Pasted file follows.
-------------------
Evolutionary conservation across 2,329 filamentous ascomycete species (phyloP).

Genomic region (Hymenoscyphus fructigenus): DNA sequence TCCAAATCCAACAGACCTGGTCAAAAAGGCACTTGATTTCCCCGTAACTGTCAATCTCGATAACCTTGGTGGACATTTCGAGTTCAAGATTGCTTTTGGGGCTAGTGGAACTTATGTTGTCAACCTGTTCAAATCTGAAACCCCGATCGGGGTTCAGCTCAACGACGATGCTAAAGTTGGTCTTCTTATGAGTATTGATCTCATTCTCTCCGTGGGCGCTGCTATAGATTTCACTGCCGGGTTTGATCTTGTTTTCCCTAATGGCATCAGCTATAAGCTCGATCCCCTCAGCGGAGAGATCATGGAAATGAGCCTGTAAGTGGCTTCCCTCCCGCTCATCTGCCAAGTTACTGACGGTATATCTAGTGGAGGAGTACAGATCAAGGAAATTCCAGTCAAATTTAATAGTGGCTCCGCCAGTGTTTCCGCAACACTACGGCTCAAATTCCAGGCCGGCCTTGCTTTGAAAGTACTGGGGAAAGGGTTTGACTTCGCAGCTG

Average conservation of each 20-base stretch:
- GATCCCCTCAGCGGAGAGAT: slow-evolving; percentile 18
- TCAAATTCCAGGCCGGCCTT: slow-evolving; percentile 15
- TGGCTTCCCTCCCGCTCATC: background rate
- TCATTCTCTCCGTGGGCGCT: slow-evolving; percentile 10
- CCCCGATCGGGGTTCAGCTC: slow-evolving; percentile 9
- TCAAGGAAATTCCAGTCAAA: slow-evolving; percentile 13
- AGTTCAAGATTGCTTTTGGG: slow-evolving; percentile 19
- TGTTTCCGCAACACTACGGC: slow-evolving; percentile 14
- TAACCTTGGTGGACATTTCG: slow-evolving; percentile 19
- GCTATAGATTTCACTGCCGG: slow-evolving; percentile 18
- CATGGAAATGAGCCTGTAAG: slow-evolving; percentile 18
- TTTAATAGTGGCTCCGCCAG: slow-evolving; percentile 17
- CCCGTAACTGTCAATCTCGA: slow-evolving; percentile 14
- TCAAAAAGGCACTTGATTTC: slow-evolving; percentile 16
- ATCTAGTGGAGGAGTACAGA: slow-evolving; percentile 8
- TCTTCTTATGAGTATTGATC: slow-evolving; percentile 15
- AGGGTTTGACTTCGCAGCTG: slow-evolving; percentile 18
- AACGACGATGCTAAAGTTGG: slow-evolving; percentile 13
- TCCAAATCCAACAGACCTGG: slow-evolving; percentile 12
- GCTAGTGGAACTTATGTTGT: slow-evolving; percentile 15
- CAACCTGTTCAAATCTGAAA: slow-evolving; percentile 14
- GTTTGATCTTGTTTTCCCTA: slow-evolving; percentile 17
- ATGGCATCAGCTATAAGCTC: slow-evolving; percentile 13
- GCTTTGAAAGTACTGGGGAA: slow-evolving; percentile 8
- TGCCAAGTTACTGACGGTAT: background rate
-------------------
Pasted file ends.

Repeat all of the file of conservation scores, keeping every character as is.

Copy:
Evolutionary conservation across 2,329 filamentous ascomycete species (phyloP).

Genomic region (Hymenoscyphus fructigenus): DNA sequence TCCAAATCCAACAGACCTGGTCAAAAAGGCACTTGATTTCCCCGTAACTGTCAATCTCGATAACCTTGGTGGACATTTCGAGTTCAAGATTGCTTTTGGGGCTAGTGGAACTTATGTTGTCAACCTGTTCAAATCTGAAACCCCGATCGGGGTTCAGCTCAACGACGATGCTAAAGTTGGTCTTCTTATGAGTATTGATCTCATTCTCTCCGTGGGCGCTGCTATAGATTTCACTGCCGGGTTTGATCTTGTTTTCCCTAATGGCATCAGCTATAAGCTCGATCCCCTCAGCGGAGAGATCATGGAAATGAGCCTGTAAGTGGCTTCCCTCCCGCTCATCTGCCAAGTTACTGACGGTATATCTAGTGGAGGAGTACAGATCAAGGAAATTCCAGTCAAATTTAATAGTGGCTCCGCCAGTGTTTCCGCAACACTACGGCTCAAATTCCAGGCCGGCCTTGCTTTGAAAGTACTGGGGAAAGGGTTTGACTTCGCAGCTG

Average conservation of each 20-base stretch:
- GATCCCCTCAGCGGAGAGAT: slow-evolving; percentile 18
- TCAAATTCCAGGCCGGCCTT: slow-evolving; percentile 15
- TGGCTTCCCTCCCGCTCATC: background rate
- TCATTCTCTCCGTGGGCGCT: slow-evolving; percentile 10
- CCCCGATCGGGGTTCAGCTC: slow-evolving; percentile 9
- TCAAGGAAATTCCAGTCAAA: slow-evolving; percentile 13
- AGTTCAAGATTGCTTTTGGG: slow-evolving; percentile 19
- TGTTTCCGCAACACTACGGC: slow-evolving; percentile 14
- TAACCTTGGTGGACATTTCG: slow-evolving; percentile 19
- GCTATAGATTTCACTGCCGG: slow-evolving; percentile 18
- CATGGAAATGAGCCTGTAAG: slow-evolving; percentile 18
- TTTAATAGTGGCTCCGCCAG: slow-evolving; percentile 17
- CCCGTAACTGTCAATCTCGA: slow-evolving; percentile 14
- TCAAAAAGGCACTTGATTTC: slow-evolving; percentile 16
- ATCTAGTGGAGGAGTACAGA: slow-evolving; percentile 8
- TCTTCTTATGAGTATTGATC: slow-evolving; percentile 15
- AGGGTTTGACTTCGCAGCTG: slow-evolving; percentile 18
- AACGACGATGCTAAAGTTGG: slow-evolving; percentile 13
- TCCAAATCCAACAGACCTGG: slow-evolving; percentile 12
- GCTAGTGGAACTTATGTTGT: slow-evolving; percentile 15
- CAACCTGTTCAAATCTGAAA: slow-evolving; percentile 14
- GTTTGATCTTGTTTTCCCTA: slow-evolving; percentile 17
- ATGGCATCAGCTATAAGCTC: slow-evolving; percentile 13
- GCTTTGAAAGTACTGGGGAA: slow-evolving; percentile 8
- TGCCAAGTTACTGACGGTAT: background rate